Clifton, J., Seehuus, M., Parent, J., Pichler, E. & Fondacaro, K. (2020). Emotional responding: Integration of multiple constructs and association with psychological health. Journal of Clinical Psychology.
Wanna, C., Seehuus, M., Mazzulla, E. & Fondacaro, K. (2019). A House is not a home: Modelling the effects of pre-migration and post-migration factors within resettled refugee populations. Journal of Community Psychology.
Moeller, R.W., Seehuus, M. (2019). Loneliness as a mediator for college students’ social skills and experiences of depression and anxiety. Journal of Adolescence.
Seehuus, M., Stanton, A., Handy, A. (2019). On the content of real-world sexual fantasy: Results from a massive online study. Archives of Sexual Behavior.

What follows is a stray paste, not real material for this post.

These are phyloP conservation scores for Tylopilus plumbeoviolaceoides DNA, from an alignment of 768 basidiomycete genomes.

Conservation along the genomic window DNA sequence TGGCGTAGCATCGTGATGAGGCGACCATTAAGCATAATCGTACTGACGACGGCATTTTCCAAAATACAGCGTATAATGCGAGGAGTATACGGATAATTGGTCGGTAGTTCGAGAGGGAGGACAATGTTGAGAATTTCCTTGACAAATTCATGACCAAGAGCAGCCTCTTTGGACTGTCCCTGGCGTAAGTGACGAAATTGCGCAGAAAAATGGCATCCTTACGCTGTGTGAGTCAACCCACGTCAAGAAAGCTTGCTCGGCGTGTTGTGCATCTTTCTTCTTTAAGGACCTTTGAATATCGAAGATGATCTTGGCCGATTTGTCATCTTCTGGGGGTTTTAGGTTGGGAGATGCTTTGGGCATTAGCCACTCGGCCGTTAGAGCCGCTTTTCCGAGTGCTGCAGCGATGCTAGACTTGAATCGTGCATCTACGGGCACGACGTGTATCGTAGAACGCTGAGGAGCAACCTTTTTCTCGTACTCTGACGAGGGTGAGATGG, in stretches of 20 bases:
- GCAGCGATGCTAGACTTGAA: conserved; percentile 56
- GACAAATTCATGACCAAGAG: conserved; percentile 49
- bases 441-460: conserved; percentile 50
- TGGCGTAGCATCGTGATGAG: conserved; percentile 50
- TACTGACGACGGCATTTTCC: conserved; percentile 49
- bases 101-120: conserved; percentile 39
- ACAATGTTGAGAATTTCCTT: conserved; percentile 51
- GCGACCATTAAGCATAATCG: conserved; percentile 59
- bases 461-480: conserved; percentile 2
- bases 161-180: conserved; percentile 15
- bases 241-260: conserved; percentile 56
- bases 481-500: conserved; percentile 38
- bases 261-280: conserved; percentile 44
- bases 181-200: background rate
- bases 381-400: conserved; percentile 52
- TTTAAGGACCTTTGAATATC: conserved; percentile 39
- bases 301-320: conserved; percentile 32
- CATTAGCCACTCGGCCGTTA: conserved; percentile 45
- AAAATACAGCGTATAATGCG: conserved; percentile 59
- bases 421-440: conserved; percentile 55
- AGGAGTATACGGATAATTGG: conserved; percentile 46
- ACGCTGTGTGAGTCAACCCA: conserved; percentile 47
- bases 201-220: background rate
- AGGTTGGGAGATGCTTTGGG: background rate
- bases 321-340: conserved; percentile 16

Seehuus, M. & Pigeon, W. (2018). The Sleep and Sex Survey: Relationships Between Sexual Function and Sleep. Journal of Psychosomatic Research.
Bird, E. R., Seehuus, M., Heiman, J. R., Davis, K. C., Norris, J., & George, W. H. (2017). Sexual vs. Nonsexual currently most upsetting trauma: a fresh look at attenuation of sexual response, alcohol intoxication, and post-traumatic stress. The Journal of Sex Research.
Parent, J., Forehand, R., Pomerantz, H., Peisch, V., & Seehuus, M. (2017). Father participation in child psychopathology research. Journal of Abnormal Child Psychology.
Brassel, A., Rosenberg, E., Parent, J., Rough, J., Fondacaro, K., & Seehuus, M. (2016) Parent’s psychological flexibility: Associations with parenting and child psychosocial well-being. Journal of Contextual and Behavioral Sciences.
Pigeon, W., Heffner, K., Crean, H., Gallegos, A., Walsh, P., Seehuus, M., & Cerulli, C. (2015) Responding to the need for sleep amongst survivors of interpersonal violence: A Randomized control trial of a cognitive-behavioral insomnia intervention followed by PTSD treatment. Contemporary Clinical Trials.